Located in the heart of the some of the highest elevations for coffee cultivation, Halo Hartume washing station is perfectly situated to receive and process high quality coffee.
About this coffee
Located in the heart of the some of the highest elevations for coffee cultivation, Halo Hartume washing station is perfectly situated to receive and process high quality coffee. Owner Haile Figa is a Gedeb native with over a decade of experience in the coffee industry. Supported by Figa’s focus on strong relationship and community-building, over 560 producers deliver cherry to the station.
Harvest & Post-harvest
Farming methods in Yirgacheffe remain largely traditional. Yirgacheffe farmers typically intercrop their coffee plants with other food crops. This method is common among smallholders because it maximizes land use and provides food for their families. In addition to remaining traditionally intercropped, most farms are also traditional and organic-by-default. Farmers in Yirgacheffe typically use very few—if any—fertilizers or pesticides. Most farm work is done manually and very few tasks are mechanized, even during processing.
Farmers hand harvest cherry and deliver it to the Halo Hartume washing station. At intake, cherry is visually sorted and then pulped in the station’s disc pulper. Coffee is fermented and then washed in clean water. Workers lay the parchment on raised beds. Parchment is raked frequently to ensure even drying. It takes approximately 10 to 14 days for parchment to dry.
In the Ethiopian grading system, grade 2 refers to the cup quality as well as physical quality of a coffee. A grade 2 allows between four and 13 full defects per 300gr green sample. The cup typically has fruity and clean characteristics, without any off-flavors.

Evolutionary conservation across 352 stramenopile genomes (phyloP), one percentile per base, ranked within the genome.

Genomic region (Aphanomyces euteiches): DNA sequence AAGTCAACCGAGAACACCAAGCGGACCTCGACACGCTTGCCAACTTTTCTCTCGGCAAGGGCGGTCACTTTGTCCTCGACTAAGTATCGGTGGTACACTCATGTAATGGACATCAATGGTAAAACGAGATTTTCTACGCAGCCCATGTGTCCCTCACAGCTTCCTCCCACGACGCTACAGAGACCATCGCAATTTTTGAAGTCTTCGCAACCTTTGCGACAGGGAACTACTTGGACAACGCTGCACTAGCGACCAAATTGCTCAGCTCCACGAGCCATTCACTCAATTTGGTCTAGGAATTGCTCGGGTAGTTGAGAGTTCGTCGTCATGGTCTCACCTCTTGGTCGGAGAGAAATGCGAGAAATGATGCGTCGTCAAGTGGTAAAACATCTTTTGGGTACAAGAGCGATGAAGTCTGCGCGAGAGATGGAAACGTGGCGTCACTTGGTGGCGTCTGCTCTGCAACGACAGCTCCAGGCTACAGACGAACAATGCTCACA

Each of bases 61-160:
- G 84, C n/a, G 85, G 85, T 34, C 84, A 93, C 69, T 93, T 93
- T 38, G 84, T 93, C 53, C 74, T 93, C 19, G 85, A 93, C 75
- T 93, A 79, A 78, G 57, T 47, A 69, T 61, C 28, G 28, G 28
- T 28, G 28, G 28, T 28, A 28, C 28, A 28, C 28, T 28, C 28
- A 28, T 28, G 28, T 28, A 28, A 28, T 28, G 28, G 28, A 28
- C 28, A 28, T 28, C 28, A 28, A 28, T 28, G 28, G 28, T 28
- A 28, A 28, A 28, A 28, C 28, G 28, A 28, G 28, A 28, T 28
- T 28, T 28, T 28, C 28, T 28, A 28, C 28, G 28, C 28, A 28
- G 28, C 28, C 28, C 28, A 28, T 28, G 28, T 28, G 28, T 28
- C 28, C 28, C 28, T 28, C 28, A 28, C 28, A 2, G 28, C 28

Ethiopia Sidamo 2 is a classic in every coffee range and especially popular in blends. The cup quality can be very surprising for prices well below the grade 1 price point. For us, grade 2 coffee typically sits around an 83-84 cup score.
Yirgacheffe is a district in Southern Ethiopia’s Sidamo region. Yirgacheffe is widely recognized as one of coffee’s ‘birth regions.’ Washed coffees coming from this district are so well-known and sought-after that Yirgacheffe is considered its own micro-region.
The majority of coffees grown in Yirgacheffe are local landrace varieties (which are often also called Ethiopian heirloom). Other varieties grown in the regjon were developed by the Jimma Agricultural Research Centre (JARC). JARC is an important research center for Ethiopia and has done a great deal of work on developing disease resistant and high yielding varieties that still demonstrate quality in the cup.
Most farmers in the region farm on fewer than 5 hectares (many counting their coffee farms in terms of trees rather than area). Cultivation methods are traditional for the most part, with coffee being grown as part of an integrated ‘coffee garden,’ intercropped with other food crops.
Coffee in Ethiopia
While Ethiopia is famous as coffee’s birthplace, today it remains a specialty coffee industry darling for its incredible variety of flavors. While full traceability has been difficult in recent history, new regulations have made direct purchasing possible. We’re partnering directly with farmers to help them produce top quality specialty lots that are now completely traceable, adding value for farmers and roasters, alike.
The exceptional quality of Ethiopian coffee is due to a combination of factors. The genetic diversity of coffee varieties means that we find a diversity of flavor, even between (or within) farms with similar growing conditions and processing. In addition to varieties, processing methods also contribute to end quality. The final key ingredients for excellent coffee in Ethiopia are the producing traditions that have created the genetic diversity, processing infrastructure and great coffee we enjoy today.
Most producers in Ethiopia are smallholders, and the majority continue to cultivate coffee using traditional methods. As a result, most coffee is grown with no chemical fertilizer or pesticide use. Coffee is almost entirely cultivated, harvested and dried using manual systems.